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    I don't find the breed that difficult to own, but then again, I've been around them for years. You just have to have reasonable expectations, and know beforehand what these dogs are, and what they aren't. I also recommend you have a reason for wanting a dog with that kind of drive, like some kind of sport. It establishes a much healthier relationship to have your dog working for/with you. Not everybody does licensed competition; you can improvise a job for the dog to do.
     
  9. bubbatd

    bubbatd Moderator

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    I'm on the fence here . Having dogs before children , I never wanted a breed that I might have to give up after a family . I really admire all you pitty owners here ....especially the rescued one . There are too many put down all over because of bad breeders and owners .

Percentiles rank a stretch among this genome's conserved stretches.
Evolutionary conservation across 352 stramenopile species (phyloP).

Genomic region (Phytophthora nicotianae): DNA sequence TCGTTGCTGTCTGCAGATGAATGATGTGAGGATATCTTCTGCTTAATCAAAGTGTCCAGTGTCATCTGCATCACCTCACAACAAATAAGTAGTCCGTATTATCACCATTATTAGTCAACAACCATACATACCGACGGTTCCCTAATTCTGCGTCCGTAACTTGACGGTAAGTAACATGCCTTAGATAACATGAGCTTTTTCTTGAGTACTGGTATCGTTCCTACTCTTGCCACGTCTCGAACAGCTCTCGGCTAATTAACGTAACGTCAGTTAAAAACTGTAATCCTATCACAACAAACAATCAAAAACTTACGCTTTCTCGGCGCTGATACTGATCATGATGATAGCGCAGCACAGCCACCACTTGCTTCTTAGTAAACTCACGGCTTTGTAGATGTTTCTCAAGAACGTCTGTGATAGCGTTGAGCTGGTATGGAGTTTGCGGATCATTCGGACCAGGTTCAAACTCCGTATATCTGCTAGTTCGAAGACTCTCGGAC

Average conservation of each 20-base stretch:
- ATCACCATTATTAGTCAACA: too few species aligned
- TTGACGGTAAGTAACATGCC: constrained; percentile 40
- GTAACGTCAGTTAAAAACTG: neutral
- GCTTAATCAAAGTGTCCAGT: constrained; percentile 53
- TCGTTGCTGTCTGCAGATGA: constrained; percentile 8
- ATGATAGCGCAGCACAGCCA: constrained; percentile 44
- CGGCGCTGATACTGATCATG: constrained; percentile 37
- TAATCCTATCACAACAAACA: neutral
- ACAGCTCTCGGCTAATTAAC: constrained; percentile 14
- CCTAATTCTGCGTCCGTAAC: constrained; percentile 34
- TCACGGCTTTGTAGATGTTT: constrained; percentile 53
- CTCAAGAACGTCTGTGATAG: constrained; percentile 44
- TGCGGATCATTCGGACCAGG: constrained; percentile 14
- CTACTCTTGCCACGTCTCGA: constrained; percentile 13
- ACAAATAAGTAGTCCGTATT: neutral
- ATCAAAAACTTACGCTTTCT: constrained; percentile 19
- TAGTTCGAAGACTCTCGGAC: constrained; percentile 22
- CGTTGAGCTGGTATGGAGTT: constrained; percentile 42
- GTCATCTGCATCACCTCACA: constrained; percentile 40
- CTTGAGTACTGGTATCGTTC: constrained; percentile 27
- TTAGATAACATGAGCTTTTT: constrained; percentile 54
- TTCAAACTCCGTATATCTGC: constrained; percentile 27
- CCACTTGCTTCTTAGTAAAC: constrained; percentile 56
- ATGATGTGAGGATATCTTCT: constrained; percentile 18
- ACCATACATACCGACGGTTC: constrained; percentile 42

10. Maxy24

    Maxy24 Active Member

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    Yeah I would be willing to do a sport with him. what sort of sports do they generally like/excel in?
     
  11. elegy

    elegy overdogged

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    there's no reason why you'd have to give up a pit bull in order to have a family. if the dog is that unstable that you wouldn't trust him around kids, he should probably be euthanized, not passed on.

    i read somewhere not too long ago that with all the pit bull fatalities, there has never been a case of a single, speutered pit bull kept as a house dog who has killed a person. that's food for thought, no?